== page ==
Walt Whitman “the human quality”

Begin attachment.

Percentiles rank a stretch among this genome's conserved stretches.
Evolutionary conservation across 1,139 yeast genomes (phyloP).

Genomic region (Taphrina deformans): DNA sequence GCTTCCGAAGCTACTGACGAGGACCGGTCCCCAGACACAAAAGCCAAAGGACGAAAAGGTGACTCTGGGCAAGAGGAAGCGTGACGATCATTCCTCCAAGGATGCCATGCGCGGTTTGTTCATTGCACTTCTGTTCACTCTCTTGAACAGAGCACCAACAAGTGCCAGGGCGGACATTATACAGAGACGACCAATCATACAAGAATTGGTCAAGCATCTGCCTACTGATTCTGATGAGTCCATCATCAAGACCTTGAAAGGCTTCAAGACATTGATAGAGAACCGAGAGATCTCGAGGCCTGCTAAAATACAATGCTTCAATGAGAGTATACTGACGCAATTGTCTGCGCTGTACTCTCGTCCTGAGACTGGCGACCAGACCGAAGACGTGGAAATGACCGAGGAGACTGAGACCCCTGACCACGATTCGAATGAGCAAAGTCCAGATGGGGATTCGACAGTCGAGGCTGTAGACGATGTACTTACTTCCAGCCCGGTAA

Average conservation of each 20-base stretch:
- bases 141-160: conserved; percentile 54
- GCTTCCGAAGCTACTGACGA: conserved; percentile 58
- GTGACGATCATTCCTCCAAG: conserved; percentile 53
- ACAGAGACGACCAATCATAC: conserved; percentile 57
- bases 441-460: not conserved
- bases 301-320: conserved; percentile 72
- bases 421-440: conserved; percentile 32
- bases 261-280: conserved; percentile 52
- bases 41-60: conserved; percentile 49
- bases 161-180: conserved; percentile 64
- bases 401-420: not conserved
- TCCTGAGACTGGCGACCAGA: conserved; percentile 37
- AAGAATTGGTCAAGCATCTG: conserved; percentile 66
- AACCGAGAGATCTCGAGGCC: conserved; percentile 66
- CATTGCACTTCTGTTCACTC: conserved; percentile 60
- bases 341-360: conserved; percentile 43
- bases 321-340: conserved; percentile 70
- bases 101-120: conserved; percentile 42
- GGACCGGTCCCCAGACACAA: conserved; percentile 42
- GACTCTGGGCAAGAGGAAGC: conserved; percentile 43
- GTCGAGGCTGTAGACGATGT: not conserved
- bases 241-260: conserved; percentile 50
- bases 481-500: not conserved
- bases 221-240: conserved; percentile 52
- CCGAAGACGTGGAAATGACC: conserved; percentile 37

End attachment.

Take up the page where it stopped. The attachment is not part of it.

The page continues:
Walt says that he the real war isn’t in “leaves of grass”, but he is able to capture some of the emotional experience of both the observer of a nation in turmoil as well as the internal conflict experienced by soldiers after the war. Whether Whitman portrays the hopeless feeling of the observer sitting in silence in “I Sit and Look Out”, or the guilt, shame, and also compassion experienced after taking the life of another man in “Reconciliation”; Whitman creates the “human” surrounded by the brutality of war. As an older man opposed to the civil war, he certainly played the role of the hopeless onlooker, but he also was involved in the tragedies of war while spending time with the wounded in the hospital in Washington. As an observer, Whitman sits in silence without no control, but has the ability to analyze and understand. In much of his poetry, the hands on approach gives knowledge through experience, but in other poetry his silence gives him more knowledge. He opens his eyes before he opens his mouth in commentary.

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